Graduates from good universities around the world. It’s more of how you perform in the interviews, academic background is just for the initial screening given the vast amount of applicants.
How’s the interview for the job like?
It can vary quite a lot, but I suspect hasn’t changed much from 5 years ago for junior graduate hires. It consists of initial phone interview with HR, then invited to a full assessment day where you do numerical tests, group exercises and have 2-4 separate interviews with people separate teams. It’s quite taxing but can be an eye opening experience where you meet lots of people from different teams and learn more about what they do.
What is the career progression like in your role? What are the usual or target exit opportunites?
Normally you are an analyst for 3 years before progressing to an Associate (another 3 years) before becoming a VP. The VP to Director and the Director to Managing Director jump is less clearcut, probably a mixture of deals done, office politics, competition and opportunity.
The good thing about this role is there’s lots of related exit opportunities: you can go to corporates (in-house corporate finance or strategy teams), private equity or hedge funds. Some chose to switch to equity research too since they have transferable skills anyway.
What would be your advice to aspiring candidates targeting your role or industry?
Be prepared for the long hours, and make sure you choose a sector you like. Else the long hours are a bore.
Not a necessity as it can be learned on the job. Candidates come from a various backgrounds, some have ACA, MBA or CFA, others are qualified lawyers or even doctors (for healthcare team). As long as you’re decent numerically and can present yourself well, willing to learn and work long hours, that’s a good start. That said, I found that CFA’s FRA section was extremely helpful for grasping the valuation basics that I didn’t have from university studies.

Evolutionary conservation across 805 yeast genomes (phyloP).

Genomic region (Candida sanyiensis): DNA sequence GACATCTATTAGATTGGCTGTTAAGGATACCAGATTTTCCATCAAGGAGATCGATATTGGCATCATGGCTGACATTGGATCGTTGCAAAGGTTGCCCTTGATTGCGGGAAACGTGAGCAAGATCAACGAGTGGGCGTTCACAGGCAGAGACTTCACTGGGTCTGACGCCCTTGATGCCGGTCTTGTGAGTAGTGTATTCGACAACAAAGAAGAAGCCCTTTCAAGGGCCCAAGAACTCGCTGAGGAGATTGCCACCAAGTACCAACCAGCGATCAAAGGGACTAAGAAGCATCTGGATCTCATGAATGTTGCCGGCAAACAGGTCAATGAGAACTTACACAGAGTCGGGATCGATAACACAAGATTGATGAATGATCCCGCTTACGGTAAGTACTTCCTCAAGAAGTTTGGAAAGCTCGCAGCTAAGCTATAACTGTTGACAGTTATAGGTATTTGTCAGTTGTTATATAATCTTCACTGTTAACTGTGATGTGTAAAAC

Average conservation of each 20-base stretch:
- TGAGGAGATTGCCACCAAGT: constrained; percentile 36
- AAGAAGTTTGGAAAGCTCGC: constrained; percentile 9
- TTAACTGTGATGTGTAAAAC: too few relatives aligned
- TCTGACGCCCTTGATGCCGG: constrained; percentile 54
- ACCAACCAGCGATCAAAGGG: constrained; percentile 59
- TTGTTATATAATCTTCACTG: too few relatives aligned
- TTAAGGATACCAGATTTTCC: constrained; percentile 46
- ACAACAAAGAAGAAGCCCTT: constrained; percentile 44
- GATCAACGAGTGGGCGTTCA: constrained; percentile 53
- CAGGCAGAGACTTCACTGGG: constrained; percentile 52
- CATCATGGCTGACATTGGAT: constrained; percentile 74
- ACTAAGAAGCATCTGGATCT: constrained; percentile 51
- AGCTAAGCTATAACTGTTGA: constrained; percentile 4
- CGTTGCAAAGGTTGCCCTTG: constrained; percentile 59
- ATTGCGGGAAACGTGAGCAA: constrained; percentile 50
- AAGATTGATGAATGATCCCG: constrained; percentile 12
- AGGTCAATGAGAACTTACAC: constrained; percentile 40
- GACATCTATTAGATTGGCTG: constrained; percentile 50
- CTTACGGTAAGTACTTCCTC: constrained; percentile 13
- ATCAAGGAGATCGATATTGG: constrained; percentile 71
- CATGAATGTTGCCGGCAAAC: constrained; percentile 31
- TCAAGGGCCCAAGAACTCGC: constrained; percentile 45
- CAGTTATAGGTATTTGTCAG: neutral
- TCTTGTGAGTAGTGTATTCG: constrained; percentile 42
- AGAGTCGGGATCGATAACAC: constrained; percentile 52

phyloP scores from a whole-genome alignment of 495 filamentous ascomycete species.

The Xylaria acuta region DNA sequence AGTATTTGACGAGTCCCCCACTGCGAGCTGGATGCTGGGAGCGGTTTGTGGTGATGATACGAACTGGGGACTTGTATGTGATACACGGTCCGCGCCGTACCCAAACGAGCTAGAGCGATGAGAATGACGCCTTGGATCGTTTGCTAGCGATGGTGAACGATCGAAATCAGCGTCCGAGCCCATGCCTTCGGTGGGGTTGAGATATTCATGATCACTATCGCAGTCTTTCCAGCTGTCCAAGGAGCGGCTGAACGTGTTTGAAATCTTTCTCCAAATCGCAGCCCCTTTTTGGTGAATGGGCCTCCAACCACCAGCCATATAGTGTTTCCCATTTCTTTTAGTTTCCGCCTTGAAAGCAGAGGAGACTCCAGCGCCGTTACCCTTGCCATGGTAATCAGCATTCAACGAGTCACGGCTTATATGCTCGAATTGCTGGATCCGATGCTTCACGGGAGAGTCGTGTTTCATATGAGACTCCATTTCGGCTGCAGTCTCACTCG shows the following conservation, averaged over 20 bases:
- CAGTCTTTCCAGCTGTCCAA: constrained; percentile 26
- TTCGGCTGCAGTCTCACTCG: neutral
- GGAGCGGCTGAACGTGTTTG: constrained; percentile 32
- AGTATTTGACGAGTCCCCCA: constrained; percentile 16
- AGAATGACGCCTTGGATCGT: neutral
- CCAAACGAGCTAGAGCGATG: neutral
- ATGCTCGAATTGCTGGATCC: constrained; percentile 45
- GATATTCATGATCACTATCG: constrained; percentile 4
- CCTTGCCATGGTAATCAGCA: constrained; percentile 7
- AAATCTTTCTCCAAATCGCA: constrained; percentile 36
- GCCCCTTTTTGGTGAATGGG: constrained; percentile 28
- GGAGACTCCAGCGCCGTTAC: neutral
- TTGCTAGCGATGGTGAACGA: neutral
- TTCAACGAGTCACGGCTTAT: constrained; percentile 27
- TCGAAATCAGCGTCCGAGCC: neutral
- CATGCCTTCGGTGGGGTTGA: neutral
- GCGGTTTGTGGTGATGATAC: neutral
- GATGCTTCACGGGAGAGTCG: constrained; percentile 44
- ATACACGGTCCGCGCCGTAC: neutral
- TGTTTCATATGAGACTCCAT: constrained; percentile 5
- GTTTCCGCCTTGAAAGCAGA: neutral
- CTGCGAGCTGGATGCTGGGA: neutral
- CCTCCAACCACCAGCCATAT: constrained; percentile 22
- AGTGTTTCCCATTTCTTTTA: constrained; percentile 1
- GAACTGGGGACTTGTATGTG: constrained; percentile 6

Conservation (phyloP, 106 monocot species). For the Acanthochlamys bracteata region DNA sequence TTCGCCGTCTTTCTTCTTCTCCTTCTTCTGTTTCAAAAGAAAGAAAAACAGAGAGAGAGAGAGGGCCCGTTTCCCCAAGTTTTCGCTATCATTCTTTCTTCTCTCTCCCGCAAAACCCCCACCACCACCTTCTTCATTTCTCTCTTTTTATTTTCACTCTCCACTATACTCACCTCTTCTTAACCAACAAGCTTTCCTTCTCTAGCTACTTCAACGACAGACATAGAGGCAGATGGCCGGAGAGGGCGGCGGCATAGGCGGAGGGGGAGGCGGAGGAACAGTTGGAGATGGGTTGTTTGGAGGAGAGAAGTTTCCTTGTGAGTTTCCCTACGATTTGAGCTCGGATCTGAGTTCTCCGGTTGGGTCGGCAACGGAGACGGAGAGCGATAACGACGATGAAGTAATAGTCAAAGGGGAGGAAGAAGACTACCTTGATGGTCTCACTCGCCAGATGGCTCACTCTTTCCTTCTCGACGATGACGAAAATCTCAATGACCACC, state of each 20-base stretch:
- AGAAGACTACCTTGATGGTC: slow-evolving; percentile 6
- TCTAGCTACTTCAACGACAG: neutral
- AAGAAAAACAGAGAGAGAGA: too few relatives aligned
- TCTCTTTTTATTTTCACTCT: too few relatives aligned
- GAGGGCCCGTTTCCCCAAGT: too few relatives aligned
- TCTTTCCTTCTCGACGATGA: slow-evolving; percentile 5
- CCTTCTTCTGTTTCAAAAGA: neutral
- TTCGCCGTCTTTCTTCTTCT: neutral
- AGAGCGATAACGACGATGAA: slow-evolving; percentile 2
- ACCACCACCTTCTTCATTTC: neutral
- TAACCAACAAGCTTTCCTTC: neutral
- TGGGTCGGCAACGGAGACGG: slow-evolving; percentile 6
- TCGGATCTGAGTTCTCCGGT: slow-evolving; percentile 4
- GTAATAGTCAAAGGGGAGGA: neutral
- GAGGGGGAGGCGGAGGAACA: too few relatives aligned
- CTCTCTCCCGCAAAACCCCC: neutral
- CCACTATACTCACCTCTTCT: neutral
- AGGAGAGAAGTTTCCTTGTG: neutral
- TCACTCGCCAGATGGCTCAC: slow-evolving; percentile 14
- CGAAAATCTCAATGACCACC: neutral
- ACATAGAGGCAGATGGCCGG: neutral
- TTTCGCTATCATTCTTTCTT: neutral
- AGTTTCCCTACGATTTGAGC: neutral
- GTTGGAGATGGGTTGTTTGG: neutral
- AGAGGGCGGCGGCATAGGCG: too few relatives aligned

So how did you learn about the CFA exams, and why did you decide to go for it?
It was it the middle of the economic crisis, I thought it was an affordable and credible qualification to go for. See this post for more details.
It must have been tough preparing for the CFA exams with your job and social life. How did you balance that?
I tried to finish most of my work on weekdays, leaving weekends free to study, exclusively. Didn’t have much time for a social life, I guess that wasn’t much of a balance!
Did your firm support you in your CFA effort – perhaps some study leave, or sponsoring your study materials?
Yes, they did sponsor the study materials and 1 week of study leave.
Did you study on work days? How was your study schedule like during work days?
No, I didn’t have time!
Do a lot of people in your area take the CFA exams?
There are some, but not much. I’d say 10-20% only. Mainly due to lack of time really.
Has taking the CFA exams helped you or your colleagues in their career?
For me, yes. I didn’t learn finance in detail in university, so the valuation and finance concepts made more sense with the CFA studies. On the job, sometimes there’s not much time to think, let alone learn, with such harsh hours.
Would you recommend the CFA exams to others in a similar role?
Yes! I think it’d be especially useful for those from non-finance background.